Falls are a prime reason for loss of mobility, accessibility, and independence- and visual impairment contributes to the risk of such an accident. It is vital for seniors to take care of their eyes throughout the lifespan, but particularly if they suffer from physical limitations. Pairing a mobility issue and inability to see clearly could be a recipe for disaster. Consider this during National AMD and Low Vision Awareness Month this February.
There is no better time than February to make a new commitment to preserving and enhancing your eyesight with AMD/Low Vision Awareness Month. Visual impairment can contribute to falls- which can have deadly consequences for older Americans. The CDC estimates that senior falls cost over $30 billion a year in health care costs; one in three adults, 65 and older falls annually which impacts the autonomy and life quality for at least 20-30% permanently. In many instances, simple mobility aids would have dramatically helped and, perhaps, prevented the fall.
It may seem like a stretch to find a distinct correlation between vision and the heightened risk of falls, but the truth is that falls among seniors are debilitating and should be prevented at all costs- including by taking care of your sight. Intrinsic factors are causes of falls associated with the individual, like health risks or failing vision. Extrinsic factors are elements of your environment that contribute to the fall, like poor lighting or wet floors.
So, when it comes to intrinsic factors for a nasty fall, vision-related issues top the list, though the exact impairment may vary. For instance, some older individuals may experience a reduction in depth perception or a poor visual field. These may be brought on by glaucoma or diabetes-related vision problems. Some seniors may have a reduced sense of contrast sensitivity which may make it challenging to know when the sidewalk ends or a curb is present. All these intrinsic, vision-related issues can be the cause of a nasty, even life-altering fall.
Loss of Balance
With age often comes a decrease or loss of balance and subsequently, may result in a fall. Vision helps manage the vestibular system which encompasses the tissue and bone matter of the inner ear. When this area of the ear is disrupted or injured, a loss of balance and equilibrium may result. Since the vestibular system works in tandem with other sensi-motory systems of the body, a fall is practically inevitable. In the case of a loss of balance, see your medical provider pronto.
Age-Related Vision Loss
With age comes a loss of vision for many Americans, due to normal circumstances. However, some deterioration of sight may be related to issues that are not normal parts of the aging process. For example, cataracts are quite common but easily resolved with surgery. Without treatment, cataracts will be life-changing, possibly even blinding. Since this condition is marked by a cloudiness of the eye lens, falls are not uncommon among those with cataracts.
Age-Related Macular Degeneration (AMD)
What is Age-Related Macular Degeneration, or AMD, anyway? It is a serious eye condition that stems from degeneration of the retina, the part that distinguishes fine details in what you see. Individuals living with AMD have progressively declining or distorting vision that makes it hard to do everyday things, like drive, watch TV, or write. It can impact mobility as sight lessens, individuals with AMD rely on peripheral vision to navigate their way around- which could easily manifest in an injurious fall. AMD develops over time, so regular eye care visits and examinations are critical- particularly if you are over the age of 50. There is no cure for this disease and it will erode your vision making it far more challenging to live your normal life.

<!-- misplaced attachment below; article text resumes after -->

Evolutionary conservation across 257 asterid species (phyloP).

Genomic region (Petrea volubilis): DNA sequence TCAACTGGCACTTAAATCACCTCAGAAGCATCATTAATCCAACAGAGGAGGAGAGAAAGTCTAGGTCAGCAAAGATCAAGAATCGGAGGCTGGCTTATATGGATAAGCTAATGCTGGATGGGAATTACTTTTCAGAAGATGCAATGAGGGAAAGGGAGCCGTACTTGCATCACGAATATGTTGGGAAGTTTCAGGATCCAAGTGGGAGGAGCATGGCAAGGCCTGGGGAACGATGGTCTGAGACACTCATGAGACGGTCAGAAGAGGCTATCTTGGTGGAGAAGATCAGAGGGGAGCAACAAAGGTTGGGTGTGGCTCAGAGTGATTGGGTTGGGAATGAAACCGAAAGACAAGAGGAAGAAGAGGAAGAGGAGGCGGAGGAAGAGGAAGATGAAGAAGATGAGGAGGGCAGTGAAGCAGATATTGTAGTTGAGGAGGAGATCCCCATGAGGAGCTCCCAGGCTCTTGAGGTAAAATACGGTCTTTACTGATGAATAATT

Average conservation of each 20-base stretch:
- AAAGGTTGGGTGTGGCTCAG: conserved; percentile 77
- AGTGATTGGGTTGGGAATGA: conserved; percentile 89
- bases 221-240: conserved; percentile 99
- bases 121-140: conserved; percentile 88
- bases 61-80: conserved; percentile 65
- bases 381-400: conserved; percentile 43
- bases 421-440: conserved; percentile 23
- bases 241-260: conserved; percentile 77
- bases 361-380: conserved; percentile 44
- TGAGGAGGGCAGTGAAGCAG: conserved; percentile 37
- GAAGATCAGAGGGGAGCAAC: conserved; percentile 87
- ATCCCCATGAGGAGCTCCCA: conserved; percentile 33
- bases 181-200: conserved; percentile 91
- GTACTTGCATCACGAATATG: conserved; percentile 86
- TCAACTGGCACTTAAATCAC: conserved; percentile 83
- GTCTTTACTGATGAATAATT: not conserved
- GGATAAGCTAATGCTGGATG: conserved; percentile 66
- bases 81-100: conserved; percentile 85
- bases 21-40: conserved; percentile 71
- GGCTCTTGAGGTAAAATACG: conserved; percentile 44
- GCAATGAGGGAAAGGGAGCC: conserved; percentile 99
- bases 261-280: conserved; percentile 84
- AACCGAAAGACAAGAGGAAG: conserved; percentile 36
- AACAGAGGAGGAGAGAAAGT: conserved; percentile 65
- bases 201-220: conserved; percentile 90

National AMD and Low Vision Awareness Month
February is National AMD and Low Vision Awareness Month. Though you may not have heard of this annual event, it is vital to share the value of eye care and maintenance. AMD and low vision lead the way as causes for vision loss in adults, 50 and over. It is estimated that nearly 15 million Americans live with this debilitating condition. Think you are at risk for AMD and Low Vision? Be cognizant of the symptoms and notify your eye care professional if you are experiencing any of the following:
- Wavy or wiggly lines
- Black spots that impede your range of vision
- Difficulty seeing fine details
- Colors are muted and less vibrant
Don’t run the risk of a nasty fall and subsequent loss of your independence; age in place by preserving and maintaining your vision with preventative visits to eye care providers. Could you use some help getting around? Come see the industry experts at Pacific Mobility. Mobility aids like grab-bars and canes can help prevent a fall that can have serious health- and life- repercussions. Don’t compromise your wellbeing; talk to the professionals to learn more today.
President, Husband, Father, Grandfather Graduate of UC Davis- Bio Sci Major- Go Aggies! Jeff has extensive experience in all of Pacific Mobility’s products and services, and specializes in accessibility products as well as stair lifts, ceiling lifts and custom wheel chairs. His hobbies include spending time with family, gardening, mountain biking, exercising and off road motorcycle riding.
- 24 years as Owner/President of Pacific Mobility Center – selling, installing, and servicing stairlifts, porch lifts, ceiling lifts, pool lifts, handicap ramping, specialty wheelchairs, scooters, power wheel chairs, and other power mobility devices
- Certified Environmental Access Consultant since 2008
- Licensed General Contractor since 1998
- Certified Aging in Place Specialist since 2016
- Board Member for Home Access Professionals
- Member of Association of Members of the Accessibility Equipment Industry (AEMA)